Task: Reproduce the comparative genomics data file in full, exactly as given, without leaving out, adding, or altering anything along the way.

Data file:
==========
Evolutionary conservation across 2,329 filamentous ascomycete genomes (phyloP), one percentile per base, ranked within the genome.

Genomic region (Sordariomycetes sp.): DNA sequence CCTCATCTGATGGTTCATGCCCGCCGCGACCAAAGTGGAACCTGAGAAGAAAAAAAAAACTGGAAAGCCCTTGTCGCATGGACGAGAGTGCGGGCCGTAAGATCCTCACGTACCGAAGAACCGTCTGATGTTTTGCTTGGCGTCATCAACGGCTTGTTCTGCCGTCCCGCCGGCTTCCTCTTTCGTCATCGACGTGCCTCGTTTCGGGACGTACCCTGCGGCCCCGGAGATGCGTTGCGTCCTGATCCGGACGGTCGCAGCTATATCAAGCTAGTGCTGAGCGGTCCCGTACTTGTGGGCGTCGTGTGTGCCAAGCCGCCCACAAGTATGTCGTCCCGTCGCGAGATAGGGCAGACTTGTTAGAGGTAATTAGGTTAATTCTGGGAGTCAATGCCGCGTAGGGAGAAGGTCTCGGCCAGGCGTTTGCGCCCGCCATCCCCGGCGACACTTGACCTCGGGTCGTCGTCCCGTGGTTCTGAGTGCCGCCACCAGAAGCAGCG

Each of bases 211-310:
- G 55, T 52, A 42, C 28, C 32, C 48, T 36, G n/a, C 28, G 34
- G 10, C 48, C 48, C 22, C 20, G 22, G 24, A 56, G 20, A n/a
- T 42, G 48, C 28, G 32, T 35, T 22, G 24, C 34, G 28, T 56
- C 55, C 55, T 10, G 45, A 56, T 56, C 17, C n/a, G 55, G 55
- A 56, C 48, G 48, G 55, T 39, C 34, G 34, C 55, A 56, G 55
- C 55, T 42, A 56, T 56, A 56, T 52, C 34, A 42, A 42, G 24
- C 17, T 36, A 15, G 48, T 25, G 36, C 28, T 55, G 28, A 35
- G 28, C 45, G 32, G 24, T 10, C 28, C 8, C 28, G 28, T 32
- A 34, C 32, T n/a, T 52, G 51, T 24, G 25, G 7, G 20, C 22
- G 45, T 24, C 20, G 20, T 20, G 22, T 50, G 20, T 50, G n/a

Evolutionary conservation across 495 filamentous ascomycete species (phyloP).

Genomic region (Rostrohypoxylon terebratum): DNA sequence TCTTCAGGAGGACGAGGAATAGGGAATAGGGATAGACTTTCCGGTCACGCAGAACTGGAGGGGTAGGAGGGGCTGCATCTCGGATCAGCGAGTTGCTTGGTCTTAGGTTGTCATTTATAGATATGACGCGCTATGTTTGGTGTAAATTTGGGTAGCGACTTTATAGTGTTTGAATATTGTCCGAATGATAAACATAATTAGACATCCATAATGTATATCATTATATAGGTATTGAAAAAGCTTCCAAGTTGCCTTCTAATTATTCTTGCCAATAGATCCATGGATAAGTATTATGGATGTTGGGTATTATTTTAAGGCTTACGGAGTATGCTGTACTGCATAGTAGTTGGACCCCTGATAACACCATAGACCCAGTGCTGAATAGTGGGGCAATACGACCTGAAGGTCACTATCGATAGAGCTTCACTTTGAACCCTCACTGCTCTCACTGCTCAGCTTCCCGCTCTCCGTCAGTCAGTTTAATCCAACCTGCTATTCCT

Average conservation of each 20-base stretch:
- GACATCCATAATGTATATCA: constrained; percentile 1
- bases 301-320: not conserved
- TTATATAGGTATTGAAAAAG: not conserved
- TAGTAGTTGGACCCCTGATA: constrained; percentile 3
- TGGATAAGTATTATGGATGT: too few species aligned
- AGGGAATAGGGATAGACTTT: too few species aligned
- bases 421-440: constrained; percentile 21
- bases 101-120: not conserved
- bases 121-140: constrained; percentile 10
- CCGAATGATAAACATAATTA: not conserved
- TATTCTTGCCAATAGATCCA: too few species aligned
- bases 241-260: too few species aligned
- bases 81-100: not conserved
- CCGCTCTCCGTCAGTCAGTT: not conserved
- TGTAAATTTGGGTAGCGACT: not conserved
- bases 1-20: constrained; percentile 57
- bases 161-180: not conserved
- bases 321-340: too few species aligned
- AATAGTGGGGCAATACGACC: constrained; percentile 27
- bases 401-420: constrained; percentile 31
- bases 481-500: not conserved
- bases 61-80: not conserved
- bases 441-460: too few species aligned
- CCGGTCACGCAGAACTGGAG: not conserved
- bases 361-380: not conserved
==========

Evolutionary conservation across 2,329 filamentous ascomycete genomes (phyloP), one percentile per base, ranked within the genome.

Genomic region (Sordariomycetes sp.): DNA sequence CCTCATCTGATGGTTCATGCCCGCCGCGACCAAAGTGGAACCTGAGAAGAAAAAAAAAACTGGAAAGCCCTTGTCGCATGGACGAGAGTGCGGGCCGTAAGATCCTCACGTACCGAAGAACCGTCTGATGTTTTGCTTGGCGTCATCAACGGCTTGTTCTGCCGTCCCGCCGGCTTCCTCTTTCGTCATCGACGTGCCTCGTTTCGGGACGTACCCTGCGGCCCCGGAGATGCGTTGCGTCCTGATCCGGACGGTCGCAGCTATATCAAGCTAGTGCTGAGCGGTCCCGTACTTGTGGGCGTCGTGTGTGCCAAGCCGCCCACAAGTATGTCGTCCCGTCGCGAGATAGGGCAGACTTGTTAGAGGTAATTAGGTTAATTCTGGGAGTCAATGCCGCGTAGGGAGAAGGTCTCGGCCAGGCGTTTGCGCCCGCCATCCCCGGCGACACTTGACCTCGGGTCGTCGTCCCGTGGTTCTGAGTGCCGCCACCAGAAGCAGCG

Each of bases 211-310:
- G 55, T 52, A 42, C 28, C 32, C 48, T 36, G n/a, C 28, G 34
- G 10, C 48, C 48, C 22, C 20, G 22, G 24, A 56, G 20, A n/a
- T 42, G 48, C 28, G 32, T 35, T 22, G 24, C 34, G 28, T 56
- C 55, C 55, T 10, G 45, A 56, T 56, C 17, C n/a, G 55, G 55
- A 56, C 48, G 48, G 55, T 39, C 34, G 34, C 55, A 56, G 55
- C 55, T 42, A 56, T 56, A 56, T 52, C 34, A 42, A 42, G 24
- C 17, T 36, A 15, G 48, T 25, G 36, C 28, T 55, G 28, A 35
- G 28, C 45, G 32, G 24, T 10, C 28, C 8, C 28, G 28, T 32
- A 34, C 32, T n/a, T 52, G 51, T 24, G 25, G 7, G 20, C 22
- G 45, T 24, C 20, G 20, T 20, G 22, T 50, G 20, T 50, G n/a

Evolutionary conservation across 495 filamentous ascomycete species (phyloP).

Genomic region (Rostrohypoxylon terebratum): DNA sequence TCTTCAGGAGGACGAGGAATAGGGAATAGGGATAGACTTTCCGGTCACGCAGAACTGGAGGGGTAGGAGGGGCTGCATCTCGGATCAGCGAGTTGCTTGGTCTTAGGTTGTCATTTATAGATATGACGCGCTATGTTTGGTGTAAATTTGGGTAGCGACTTTATAGTGTTTGAATATTGTCCGAATGATAAACATAATTAGACATCCATAATGTATATCATTATATAGGTATTGAAAAAGCTTCCAAGTTGCCTTCTAATTATTCTTGCCAATAGATCCATGGATAAGTATTATGGATGTTGGGTATTATTTTAAGGCTTACGGAGTATGCTGTACTGCATAGTAGTTGGACCCCTGATAACACCATAGACCCAGTGCTGAATAGTGGGGCAATACGACCTGAAGGTCACTATCGATAGAGCTTCACTTTGAACCCTCACTGCTCTCACTGCTCAGCTTCCCGCTCTCCGTCAGTCAGTTTAATCCAACCTGCTATTCCT

Average conservation of each 20-base stretch:
- GACATCCATAATGTATATCA: constrained; percentile 1
- bases 301-320: not conserved
- TTATATAGGTATTGAAAAAG: not conserved
- TAGTAGTTGGACCCCTGATA: constrained; percentile 3
- TGGATAAGTATTATGGATGT: too few species aligned
- AGGGAATAGGGATAGACTTT: too few species aligned
- bases 421-440: constrained; percentile 21
- bases 101-120: not conserved
- bases 121-140: constrained; percentile 10
- CCGAATGATAAACATAATTA: not conserved
- TATTCTTGCCAATAGATCCA: too few species aligned
- bases 241-260: too few species aligned
- bases 81-100: not conserved
- CCGCTCTCCGTCAGTCAGTT: not conserved
- TGTAAATTTGGGTAGCGACT: not conserved
- bases 1-20: constrained; percentile 57
- bases 161-180: not conserved
- bases 321-340: too few species aligned
- AATAGTGGGGCAATACGACC: constrained; percentile 27
- bases 401-420: constrained; percentile 31
- bases 481-500: not conserved
- bases 61-80: not conserved
- bases 441-460: too few species aligned
- CCGGTCACGCAGAACTGGAG: not conserved
- bases 361-380: not conserved